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Complications Of Immediate Tissue Expander Breast Reconstruction In Pre-mastectomy Breast Radiation
Kanad Ghosh, B.A., Jocellie Marquez, M.D., M.B.A., Hunter Rogoff, B.S., Phoebe McAuliffe, B.A., Christopher Medrano, B.A., Alyssa Mangino, B.S., Austin Ferrier, B.S., Kaitlin Monroig, B.S., Sagar Mulay, M.D., Tara Huston, M.D., FACS, Jason Ganz, M.D., Alexander Dagum, M.D., Sami Khan, M.D., FACS, Duc Bui, M.D..
Stony Brook University School of Medicine, Stony Brook, NY, USA.

PURPOSE:
Patients with history of prior breast irradiation may require prophylactic and/or therapeutic mastectomies with reconstruction. In this population, autologous tissue transfer is the preferred option for many plastic surgeons, but is associated with longer operating and recovery times, donor site morbidity and prolonged length of stay that contributes to the patient's burden of care. Immediate tissue expander breast reconstruction (ITE-BR) is an option which mitigates several of these factors and may lead to successful reconstructive outcomes. However, there is a lack of data to aid proper patient selection. This study examines the differences in complications after ITE-BR between patients with a history of pre-mastectomy radiation therapy (PrMRT) and those without. METHODS: A retrospective chart review was performed on patients who underwent unilateral or bilateral ITE-BR from 2001 to 2018 at a single-institution. Minimum follow-up was one year.
RESULTS: A total of 678 patients were analyzed. Group 1 (n=54 patients) underwent PrMRT and Group 2 (n=624 patients) did not. There were no demographic differences between these two groups. Group 1 had higher rates of implant loss (14.8% vs 10.9%), infection (16.7% vs 13.5%), skin necrosis (9.3% vs 4.8%), and wound dehiscence (7.4% vs 4.3%) though these values were not significant. Within Group 1, comparison of time between PrMRT and mastectomy revealed shorter intervals in patients who had implant loss (4.63 years 3.07 vs 7.84 years 5.45, p=.113) and infections (5.44 years 4.69 vs 7.74 years 5.34, p=.237). Group 1 patients with hypertension had significantly higher rates of implant loss (50.0% vs 15.2%, p=0.024). In addition, Group 1 patients also undergoing post-operative chemotherapy had significantly higher rates of skin necrosis (60.0% vs 20.4%, p=0.049). Otherwise, there was no differences in demographics, comorbidities, age, smoking, post-mastectomy radiation, or pre-operative chemotherapy between any of the groups. Group 1 was further stratified by specific breast exposed to radiation. Group 1a (n=58 breasts) were directly irradiated breasts and Group 1b (n=39 breasts) were not. Group 1a had significantly higher rates of skin necrosis (10.3% vs 0%, p=0.038). Group 1a also had higher rates of implant loss (12.1% vs 7.7%), infection (15.5% vs 5.1%), and wound dehiscence (8.6% vs 2.6%) though these did not reach significance.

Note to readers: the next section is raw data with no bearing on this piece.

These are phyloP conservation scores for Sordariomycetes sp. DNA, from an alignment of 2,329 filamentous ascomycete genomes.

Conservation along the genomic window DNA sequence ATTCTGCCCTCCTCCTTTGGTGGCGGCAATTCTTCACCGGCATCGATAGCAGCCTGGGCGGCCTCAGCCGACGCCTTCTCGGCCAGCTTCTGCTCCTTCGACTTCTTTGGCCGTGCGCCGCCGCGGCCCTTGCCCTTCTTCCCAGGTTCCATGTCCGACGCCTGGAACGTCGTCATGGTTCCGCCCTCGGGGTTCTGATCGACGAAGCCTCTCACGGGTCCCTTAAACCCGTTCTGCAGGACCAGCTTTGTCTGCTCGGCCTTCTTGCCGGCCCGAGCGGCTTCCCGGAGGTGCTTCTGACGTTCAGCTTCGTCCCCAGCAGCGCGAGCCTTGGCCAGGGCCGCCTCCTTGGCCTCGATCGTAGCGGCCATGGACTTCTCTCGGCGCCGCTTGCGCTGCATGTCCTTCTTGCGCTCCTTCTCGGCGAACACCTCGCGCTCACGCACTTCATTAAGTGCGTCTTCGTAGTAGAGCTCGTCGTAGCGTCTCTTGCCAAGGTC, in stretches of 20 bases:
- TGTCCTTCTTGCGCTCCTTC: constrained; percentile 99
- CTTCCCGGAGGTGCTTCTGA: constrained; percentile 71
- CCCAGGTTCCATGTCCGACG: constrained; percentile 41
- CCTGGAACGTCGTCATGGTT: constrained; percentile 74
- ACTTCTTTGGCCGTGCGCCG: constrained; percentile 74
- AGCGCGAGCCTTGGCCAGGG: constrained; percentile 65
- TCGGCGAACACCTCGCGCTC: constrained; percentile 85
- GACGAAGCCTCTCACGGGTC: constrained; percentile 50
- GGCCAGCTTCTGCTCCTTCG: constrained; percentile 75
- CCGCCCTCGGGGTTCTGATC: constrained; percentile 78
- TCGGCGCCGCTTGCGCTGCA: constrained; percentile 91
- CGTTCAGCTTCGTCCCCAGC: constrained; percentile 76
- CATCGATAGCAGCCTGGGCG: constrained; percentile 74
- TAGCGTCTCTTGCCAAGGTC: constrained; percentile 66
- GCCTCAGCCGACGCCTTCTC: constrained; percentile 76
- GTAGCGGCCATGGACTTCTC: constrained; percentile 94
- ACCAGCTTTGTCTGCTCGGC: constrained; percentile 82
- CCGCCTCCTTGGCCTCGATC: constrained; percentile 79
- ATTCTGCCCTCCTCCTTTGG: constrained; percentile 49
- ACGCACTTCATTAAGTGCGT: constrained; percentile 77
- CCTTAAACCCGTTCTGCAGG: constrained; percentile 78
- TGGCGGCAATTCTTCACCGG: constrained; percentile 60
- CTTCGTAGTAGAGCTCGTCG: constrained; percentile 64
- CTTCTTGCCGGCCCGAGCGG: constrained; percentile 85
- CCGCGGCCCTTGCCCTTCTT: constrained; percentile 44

CONCLUSION: Immediate TE-BR can be a safe reconstructive option in patients with history of prior breast irradiation. Our data indicates that hypertensive patients who have undergone PrMRT have increased rates of implant loss, while patients requiring post-operative chemotherapy have increased rates of skin necrosis. Comparison of irradiated versus non-irradiated breasts also reveals increased skin necrosis in irradiated breasts. Careful patient selection and patient counseling should be an integral part of planning for reconstruction of these patients.


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